-malcolm gladwell

back at the library, which is why i barely remembered to include it. well-written tale of the power of the subconscious' power of rapid decision making. the concept is easy to grasp, but the stories are well written and worth reading. after quickly relating his thesis, gladwell slowly reveals how various people have acquired the expertise that allows them to make rapid and accurate judgements. this is the sort of book you can talk about with other people, and they know what you're talking about because they're reading it or know someone who has.

licensed to kill: hired guns in the war on terror
-roberst young pelton

it's about military contractors, and despite the author's efforts posturing as a neutral voice, he seems to go for the shock value a bit. overall, interesting if you are into the general subject matter, and there's plenty to learn from this.

war reporting for cowards
-chris ayres

some people end up in jobs that aren't what they'd imagined. ayres wanted to be a journalist, just not in a war zone. written with a good natured, self-deprecating style. he's british, so his perspective is a bit different than you might expect.

Tuesday, December 26, 2006


i continue to test the lending limits of the communal book pile. until early this evening, i had 19 books out, but 3 had to be returned. so being down to 16, the question arises: is there even a limit here? can i just take them all?

when is it possible to take too much of anything? i suppose i think it's easier to think too much is being taken when you're not the taker. for instance, an employer could take too much of your time, right? i often think it's easy to take too much of other people's time, which is why i end up doing it still. what about communal goods though? i generally take a modest share of whatever food has been given to the apartment and then a few days later i'll take as much as i feel like. it seems like it's easy to take more and more, because once you get in the habit of taking a certain amount, you can justify it. then you take a little more, and justify that, and it continues until you realize you might have taken too much. still, it has to be some sort of sliding could never actually reach a point where you say 'hey, i really have taken too much.' as a result you go on taking too much simply because you've worn down your own sensitivity to your excess and somehow never gone far enough to shock yourself.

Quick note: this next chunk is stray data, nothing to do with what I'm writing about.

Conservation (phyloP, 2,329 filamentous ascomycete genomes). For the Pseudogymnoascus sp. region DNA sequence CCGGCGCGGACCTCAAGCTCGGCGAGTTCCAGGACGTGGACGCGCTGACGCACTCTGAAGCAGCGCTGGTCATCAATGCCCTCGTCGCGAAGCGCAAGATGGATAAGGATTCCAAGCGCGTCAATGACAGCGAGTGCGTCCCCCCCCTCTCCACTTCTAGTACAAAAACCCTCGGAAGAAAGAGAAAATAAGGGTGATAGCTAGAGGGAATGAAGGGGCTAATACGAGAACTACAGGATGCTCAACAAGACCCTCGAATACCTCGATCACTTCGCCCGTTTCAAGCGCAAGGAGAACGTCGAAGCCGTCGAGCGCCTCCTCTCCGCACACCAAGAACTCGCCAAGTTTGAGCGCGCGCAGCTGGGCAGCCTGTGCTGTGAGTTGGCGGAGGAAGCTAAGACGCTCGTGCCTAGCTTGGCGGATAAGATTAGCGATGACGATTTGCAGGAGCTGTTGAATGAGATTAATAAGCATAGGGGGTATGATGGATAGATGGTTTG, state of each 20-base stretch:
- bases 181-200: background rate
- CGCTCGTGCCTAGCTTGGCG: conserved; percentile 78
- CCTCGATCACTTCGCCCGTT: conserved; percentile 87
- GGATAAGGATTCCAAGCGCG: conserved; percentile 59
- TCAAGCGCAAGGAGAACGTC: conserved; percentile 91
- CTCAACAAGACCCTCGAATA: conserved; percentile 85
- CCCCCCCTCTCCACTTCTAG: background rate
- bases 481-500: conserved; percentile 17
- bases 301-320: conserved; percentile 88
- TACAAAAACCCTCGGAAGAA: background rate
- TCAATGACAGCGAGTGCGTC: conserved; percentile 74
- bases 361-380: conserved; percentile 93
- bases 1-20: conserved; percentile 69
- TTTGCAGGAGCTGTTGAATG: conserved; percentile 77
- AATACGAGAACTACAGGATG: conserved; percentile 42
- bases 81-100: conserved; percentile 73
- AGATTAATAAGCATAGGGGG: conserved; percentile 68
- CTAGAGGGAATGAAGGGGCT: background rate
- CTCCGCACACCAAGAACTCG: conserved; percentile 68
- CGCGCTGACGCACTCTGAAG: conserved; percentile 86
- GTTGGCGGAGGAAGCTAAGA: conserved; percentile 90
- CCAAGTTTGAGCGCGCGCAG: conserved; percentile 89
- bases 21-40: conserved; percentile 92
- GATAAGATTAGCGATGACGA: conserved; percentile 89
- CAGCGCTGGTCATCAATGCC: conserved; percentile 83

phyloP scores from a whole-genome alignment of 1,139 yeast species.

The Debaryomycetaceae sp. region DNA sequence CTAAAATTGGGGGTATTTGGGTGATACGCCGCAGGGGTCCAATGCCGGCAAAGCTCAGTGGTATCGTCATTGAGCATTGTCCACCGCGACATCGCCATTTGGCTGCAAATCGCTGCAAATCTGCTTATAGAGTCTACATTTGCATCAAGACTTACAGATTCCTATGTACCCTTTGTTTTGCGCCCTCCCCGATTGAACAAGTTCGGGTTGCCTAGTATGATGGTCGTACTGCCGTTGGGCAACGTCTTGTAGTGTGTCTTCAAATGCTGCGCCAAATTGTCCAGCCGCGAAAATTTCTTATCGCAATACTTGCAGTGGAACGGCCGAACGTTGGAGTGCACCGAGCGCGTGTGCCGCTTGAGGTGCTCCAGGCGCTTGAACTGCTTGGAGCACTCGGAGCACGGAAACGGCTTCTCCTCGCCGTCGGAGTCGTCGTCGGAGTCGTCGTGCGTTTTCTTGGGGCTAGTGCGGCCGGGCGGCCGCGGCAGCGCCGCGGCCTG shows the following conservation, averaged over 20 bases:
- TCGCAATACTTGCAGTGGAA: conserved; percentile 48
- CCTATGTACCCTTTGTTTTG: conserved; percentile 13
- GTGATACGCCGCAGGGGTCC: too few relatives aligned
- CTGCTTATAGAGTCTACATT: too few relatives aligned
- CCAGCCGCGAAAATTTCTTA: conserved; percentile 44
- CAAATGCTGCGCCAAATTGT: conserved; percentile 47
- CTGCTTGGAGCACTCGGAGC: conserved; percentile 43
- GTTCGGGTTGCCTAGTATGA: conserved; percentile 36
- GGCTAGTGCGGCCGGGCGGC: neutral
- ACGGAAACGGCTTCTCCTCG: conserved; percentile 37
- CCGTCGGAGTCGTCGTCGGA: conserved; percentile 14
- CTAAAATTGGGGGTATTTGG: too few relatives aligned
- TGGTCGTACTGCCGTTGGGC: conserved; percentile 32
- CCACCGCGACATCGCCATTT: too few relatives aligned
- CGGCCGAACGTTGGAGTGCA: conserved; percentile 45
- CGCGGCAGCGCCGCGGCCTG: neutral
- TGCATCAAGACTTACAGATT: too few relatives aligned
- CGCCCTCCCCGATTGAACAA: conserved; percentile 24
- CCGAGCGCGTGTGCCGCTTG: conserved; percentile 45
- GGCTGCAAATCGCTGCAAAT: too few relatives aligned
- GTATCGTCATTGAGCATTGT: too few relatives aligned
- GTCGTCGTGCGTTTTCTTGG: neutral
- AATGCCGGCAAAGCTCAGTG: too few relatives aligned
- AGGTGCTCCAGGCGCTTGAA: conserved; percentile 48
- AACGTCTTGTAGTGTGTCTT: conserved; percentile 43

Saturday, December 23, 2006

musical year in review, vol 3: the new landscape

as mj pointed out in the comments to vol 1, it's not that i am really listening to different music than i did a year and a half ago. the difference is, instead of talking with people about who's coming into town and when and which concert is better to go see, i'm talking to myself about it. that is to say, the discussion is all internal; the music i used to enjoy with others is now something i enjoy alone. have i reached that point in my life when all my tastes and preferences are basically set, and i'm now some eccentric fool trying to hang on to the community he's lost? let's hope not. it is necessary at the moment for me to enjoy a lot of music alone. i have the option of going to the concerts by myself or not going at all. sometimes, i do get caught up having fun with the friends i've made more recently, and i don't see any live shows for several months. then i get thinking about who i might want to see and start checking websites and sooner or later i've figured out what my next adventure will be. i don't know if i have failed to meet the right people where i am or if i was just uncharacteristically blessed at that crucial point in my life when i was fresh out of college and starting off with little idea who i would become. no matter what fears i may have to the contrary, i expect my next move to usher in some sort of renaissance of new friends and exciting things to do.